Article

Andrew Lamb

(Whitecross)

(b Prestonpans, Jan 28, 1898; d Midhurst, Sept 7, 1970). Scottish orchestrator, conductor and composer. A violin student of William Waddell, he conducted the Edinburgh University Choral and Orchestral Society and composed and orchestrated music for university revues while graduating in music under Donald Tovey. He became musical director at the Gaiety and other West End theatres, providing orchestrations for musical comedies such as Harold Fraser-Simson's Betty in Mayfair (1925), Vivian Ellis's Streamline (1934), Jill Darling! (1934) and Big Ben (1946), and Noel Coward's Conversation Piece (1934) and Operette (1938). Shows for which he was musical director included Jerome Kern's Blue Eyes (1928), and then in 1932 he became musical director at the Theatre Royal, Drury Lane, where he conducted and orchestrated Ivor Novello's Glamorous Night (1935), Careless Rapture (1936), ...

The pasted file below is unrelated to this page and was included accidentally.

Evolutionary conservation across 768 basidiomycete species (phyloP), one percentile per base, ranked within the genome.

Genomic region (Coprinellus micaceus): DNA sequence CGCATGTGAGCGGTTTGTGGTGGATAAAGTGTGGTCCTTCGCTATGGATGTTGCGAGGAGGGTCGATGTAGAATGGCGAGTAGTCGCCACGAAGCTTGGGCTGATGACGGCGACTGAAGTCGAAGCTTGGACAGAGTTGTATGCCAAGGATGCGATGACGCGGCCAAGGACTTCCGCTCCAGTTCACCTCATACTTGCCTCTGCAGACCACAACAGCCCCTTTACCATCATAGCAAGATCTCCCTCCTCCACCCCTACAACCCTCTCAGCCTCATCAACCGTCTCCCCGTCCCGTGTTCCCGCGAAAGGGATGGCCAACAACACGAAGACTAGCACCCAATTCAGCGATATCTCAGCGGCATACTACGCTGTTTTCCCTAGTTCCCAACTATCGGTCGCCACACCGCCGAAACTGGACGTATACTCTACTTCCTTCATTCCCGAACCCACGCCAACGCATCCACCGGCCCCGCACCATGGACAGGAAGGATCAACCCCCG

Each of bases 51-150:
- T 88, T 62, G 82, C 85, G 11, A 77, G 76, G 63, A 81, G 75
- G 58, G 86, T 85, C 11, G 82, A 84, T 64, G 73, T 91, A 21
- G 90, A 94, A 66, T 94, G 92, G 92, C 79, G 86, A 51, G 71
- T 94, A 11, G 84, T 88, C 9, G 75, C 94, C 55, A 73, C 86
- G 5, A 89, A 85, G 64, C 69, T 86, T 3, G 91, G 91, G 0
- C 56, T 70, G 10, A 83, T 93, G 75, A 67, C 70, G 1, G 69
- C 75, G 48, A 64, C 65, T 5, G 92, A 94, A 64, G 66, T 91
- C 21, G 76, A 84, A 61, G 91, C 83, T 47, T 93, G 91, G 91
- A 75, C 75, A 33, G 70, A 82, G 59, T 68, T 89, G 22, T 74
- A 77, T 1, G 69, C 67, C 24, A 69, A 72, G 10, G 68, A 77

Article

Lise Waxer

(b New York City, April 20, 1923; d New York City, May 31, 2000). American percussionist, bandleader, composer and arranger. He began performing with Los Happy Boys and other local bands as a child prodigy, and as a teenager played with Noro Morales and Machito. Following wartime service in the US Navy (...

Article

Simon Collier